The golf world’s tectonic plates shifted last month when Tiger Woods won at Augusta National, collecting the 15th major championship title of his storied career and his first in 11 years.
At 43, Woods became the second-oldest player ever to win the Masters, behind Jack Nicklaus who won the tournament at age 46 in 1986. Woods also set a record for the longest period between Masters wins (13 years).
Most remarkably, Woods revived a career many people thought was over, one that had been derailed by a slew of personal problems, public-relations fiascos and physical infirmities – among them four back surgeries. But this week, as he prepares for the PGA Championship at Bethpage Black in Farmingdale, N.Y., Woods has the opportunity to win back-to-back majors.
Woods joins an elite club of athletes who realized crowning achievements even in the twilight of their careers, with several of them overcoming serious injuries to defy Father Time. For instance, his Masters victory came two months after 41-year-old Tom Brady won his record sixth Super Bowl ring as quarterback of the New England Patriots.
Three of those Lombardi Trophies came after Brady overcame a devastating, three-tendon knee injury that kept him off the field for almost the entire 2008 season. So he has a special appreciation of what Woods has achieved.
“I’ve been watching Tiger for a long time,” Brady said over the weekend in a phone interview. “I think he found a way. It’s really cool to see an athlete when they just dig deep. He’s incredibly resilient. He grinded it out, and that’s the mark I think of a great champion.”
As for whether Woods will eventually match or surpass Nicklaus’ record of 18 majors, Brady said he’s not sure, “But I don’t think you ever bet against Tiger Woods.”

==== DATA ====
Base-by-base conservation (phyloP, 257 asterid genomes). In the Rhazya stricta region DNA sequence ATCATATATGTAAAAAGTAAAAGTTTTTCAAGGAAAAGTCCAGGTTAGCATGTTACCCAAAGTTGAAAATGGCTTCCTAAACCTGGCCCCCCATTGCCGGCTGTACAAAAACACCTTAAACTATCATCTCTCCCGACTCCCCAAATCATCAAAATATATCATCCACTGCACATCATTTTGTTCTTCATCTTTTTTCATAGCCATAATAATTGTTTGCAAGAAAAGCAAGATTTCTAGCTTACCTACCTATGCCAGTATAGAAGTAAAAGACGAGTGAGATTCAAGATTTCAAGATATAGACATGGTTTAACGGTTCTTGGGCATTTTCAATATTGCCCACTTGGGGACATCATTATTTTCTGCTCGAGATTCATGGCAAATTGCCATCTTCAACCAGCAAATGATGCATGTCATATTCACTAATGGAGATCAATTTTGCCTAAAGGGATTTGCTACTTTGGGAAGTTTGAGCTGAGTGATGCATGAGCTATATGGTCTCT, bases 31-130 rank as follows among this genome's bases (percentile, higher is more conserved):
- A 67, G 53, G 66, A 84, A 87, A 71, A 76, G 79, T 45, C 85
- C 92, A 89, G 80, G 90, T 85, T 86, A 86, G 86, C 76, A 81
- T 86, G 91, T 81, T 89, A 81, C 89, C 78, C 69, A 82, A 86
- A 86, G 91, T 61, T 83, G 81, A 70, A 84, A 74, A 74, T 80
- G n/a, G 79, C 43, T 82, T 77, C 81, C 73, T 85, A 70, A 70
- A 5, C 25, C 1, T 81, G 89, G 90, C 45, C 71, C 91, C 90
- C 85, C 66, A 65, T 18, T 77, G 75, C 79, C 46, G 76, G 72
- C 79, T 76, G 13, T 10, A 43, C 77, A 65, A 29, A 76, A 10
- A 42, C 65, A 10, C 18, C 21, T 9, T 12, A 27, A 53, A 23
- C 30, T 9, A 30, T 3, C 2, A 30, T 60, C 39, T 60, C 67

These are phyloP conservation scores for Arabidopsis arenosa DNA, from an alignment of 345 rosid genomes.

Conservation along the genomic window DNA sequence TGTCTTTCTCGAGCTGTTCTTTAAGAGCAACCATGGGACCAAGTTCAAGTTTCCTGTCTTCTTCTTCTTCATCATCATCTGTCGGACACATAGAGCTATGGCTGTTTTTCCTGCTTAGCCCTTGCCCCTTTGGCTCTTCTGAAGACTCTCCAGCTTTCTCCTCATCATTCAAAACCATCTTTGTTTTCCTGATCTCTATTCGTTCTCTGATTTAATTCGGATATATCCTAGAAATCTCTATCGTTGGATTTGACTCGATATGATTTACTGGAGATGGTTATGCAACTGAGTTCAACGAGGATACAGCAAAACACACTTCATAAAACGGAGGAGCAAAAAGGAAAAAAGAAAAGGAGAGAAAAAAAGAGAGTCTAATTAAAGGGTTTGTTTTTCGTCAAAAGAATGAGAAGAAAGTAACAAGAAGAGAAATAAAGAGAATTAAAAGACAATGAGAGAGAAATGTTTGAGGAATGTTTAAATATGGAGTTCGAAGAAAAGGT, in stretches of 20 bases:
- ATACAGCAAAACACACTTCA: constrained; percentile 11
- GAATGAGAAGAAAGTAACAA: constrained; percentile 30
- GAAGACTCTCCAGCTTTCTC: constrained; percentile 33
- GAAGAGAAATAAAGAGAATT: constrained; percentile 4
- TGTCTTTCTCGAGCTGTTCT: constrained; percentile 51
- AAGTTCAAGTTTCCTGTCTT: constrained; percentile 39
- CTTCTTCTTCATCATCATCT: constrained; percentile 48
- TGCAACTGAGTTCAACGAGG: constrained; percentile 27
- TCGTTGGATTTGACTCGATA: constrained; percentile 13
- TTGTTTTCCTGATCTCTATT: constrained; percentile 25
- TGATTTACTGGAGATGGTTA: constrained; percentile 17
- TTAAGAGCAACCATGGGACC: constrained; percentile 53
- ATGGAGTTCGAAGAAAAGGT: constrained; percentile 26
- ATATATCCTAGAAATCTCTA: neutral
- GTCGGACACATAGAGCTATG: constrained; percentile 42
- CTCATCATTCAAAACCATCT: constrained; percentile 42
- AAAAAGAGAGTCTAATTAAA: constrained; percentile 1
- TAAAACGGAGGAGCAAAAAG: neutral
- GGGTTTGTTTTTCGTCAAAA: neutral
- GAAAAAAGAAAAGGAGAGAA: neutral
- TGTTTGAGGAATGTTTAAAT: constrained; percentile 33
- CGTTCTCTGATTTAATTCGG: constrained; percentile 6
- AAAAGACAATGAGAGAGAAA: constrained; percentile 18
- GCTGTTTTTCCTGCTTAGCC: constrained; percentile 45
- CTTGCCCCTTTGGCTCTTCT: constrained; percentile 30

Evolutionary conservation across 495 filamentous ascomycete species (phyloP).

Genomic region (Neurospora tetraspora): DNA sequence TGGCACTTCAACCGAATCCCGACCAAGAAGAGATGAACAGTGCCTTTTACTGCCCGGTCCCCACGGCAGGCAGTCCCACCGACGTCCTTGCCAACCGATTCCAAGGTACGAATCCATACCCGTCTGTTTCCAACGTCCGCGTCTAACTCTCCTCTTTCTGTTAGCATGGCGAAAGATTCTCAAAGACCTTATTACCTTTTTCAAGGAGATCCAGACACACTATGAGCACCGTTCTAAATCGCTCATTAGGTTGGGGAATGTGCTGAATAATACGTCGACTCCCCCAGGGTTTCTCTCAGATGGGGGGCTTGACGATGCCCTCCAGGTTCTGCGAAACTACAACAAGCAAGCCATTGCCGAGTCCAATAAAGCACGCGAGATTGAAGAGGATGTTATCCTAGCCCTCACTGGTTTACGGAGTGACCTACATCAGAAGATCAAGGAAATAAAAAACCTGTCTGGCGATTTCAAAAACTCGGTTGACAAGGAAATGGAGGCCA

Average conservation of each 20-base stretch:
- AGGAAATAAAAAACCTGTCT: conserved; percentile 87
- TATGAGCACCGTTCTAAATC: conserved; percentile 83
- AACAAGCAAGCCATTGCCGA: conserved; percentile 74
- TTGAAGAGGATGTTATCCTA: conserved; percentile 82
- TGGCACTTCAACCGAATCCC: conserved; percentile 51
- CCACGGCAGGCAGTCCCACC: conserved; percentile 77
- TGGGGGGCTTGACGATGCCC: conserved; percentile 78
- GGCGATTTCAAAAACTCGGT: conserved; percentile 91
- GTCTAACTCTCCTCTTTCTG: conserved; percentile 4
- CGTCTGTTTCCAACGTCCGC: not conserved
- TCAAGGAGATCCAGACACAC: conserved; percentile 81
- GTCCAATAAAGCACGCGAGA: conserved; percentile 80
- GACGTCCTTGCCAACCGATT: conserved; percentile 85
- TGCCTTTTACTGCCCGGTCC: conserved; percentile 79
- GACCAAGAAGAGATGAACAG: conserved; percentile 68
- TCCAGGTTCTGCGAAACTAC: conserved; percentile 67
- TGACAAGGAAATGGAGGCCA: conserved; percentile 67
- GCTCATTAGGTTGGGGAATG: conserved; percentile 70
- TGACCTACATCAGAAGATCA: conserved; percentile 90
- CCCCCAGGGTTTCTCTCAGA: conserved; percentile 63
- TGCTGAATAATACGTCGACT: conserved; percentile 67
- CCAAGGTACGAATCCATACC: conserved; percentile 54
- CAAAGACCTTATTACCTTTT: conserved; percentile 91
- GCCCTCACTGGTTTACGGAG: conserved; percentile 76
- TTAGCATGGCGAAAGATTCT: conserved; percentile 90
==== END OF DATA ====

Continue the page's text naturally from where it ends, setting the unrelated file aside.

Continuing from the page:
Among other athletes who enjoyed great achievements late in their careers:
Bill Walton — The 6-foot-11 Walton, a Hall of Fame center, won NBA titles at both ends of his NBA career, with Portland in 1977 and Boston in 1986. In that latter season with the Celtics, he was named NBA sixth man of the year. He can relate to Woods in that he underwent multiple surgeries — he had chronic foot problems — to reach the mountaintop yet again.
George Foreman – Foreman knows how it feels to bob and weave against Father Time. A gold medalist at the 1968 Olympic Games, Foreman won boxing’s world heavyweight title with a second-round knockout of then-undefeated Joe Frazier in 1973. Although he retired in 1977, Foreman made a stunning comeback in 1994, at age 45, and regained a portion of the heavyweight championship with a knockout for 26-year-old Michael Moorer.
Orel Hershiser — The Dodgers great pitched 18 seasons in Major League Baseball from 1983 to 2000. He was a unanimous selection for the National League Cy Young Award in 1988, a season in which he had a record 59 consecutive scoreless innings pitched. Best remembered for his days in Los Angeles, he played for Cleveland late in his career and was most valuable player of the American League Championship Series in 1995, becoming the first player to win those honors in both the American and National leagues.
Ray Bourque — Bourque, a five-time winner of the James Norris Memorial Trophy as the NHL’s best defenseman, spent 21 seasons with the Bruins and became Boston’s longest-serving captain. But he finished his career with the Colorado Avalanche in 2001, winning his only Stanley Cup in his final game.
John Elway — The Hall of Fame quarterback played his entire 16-year NFL career in Denver, with it culminating in with back-to-back Super Bowl wins in his final two seasons. Those came after Elway suffered a ruptured biceps in his throwing arm.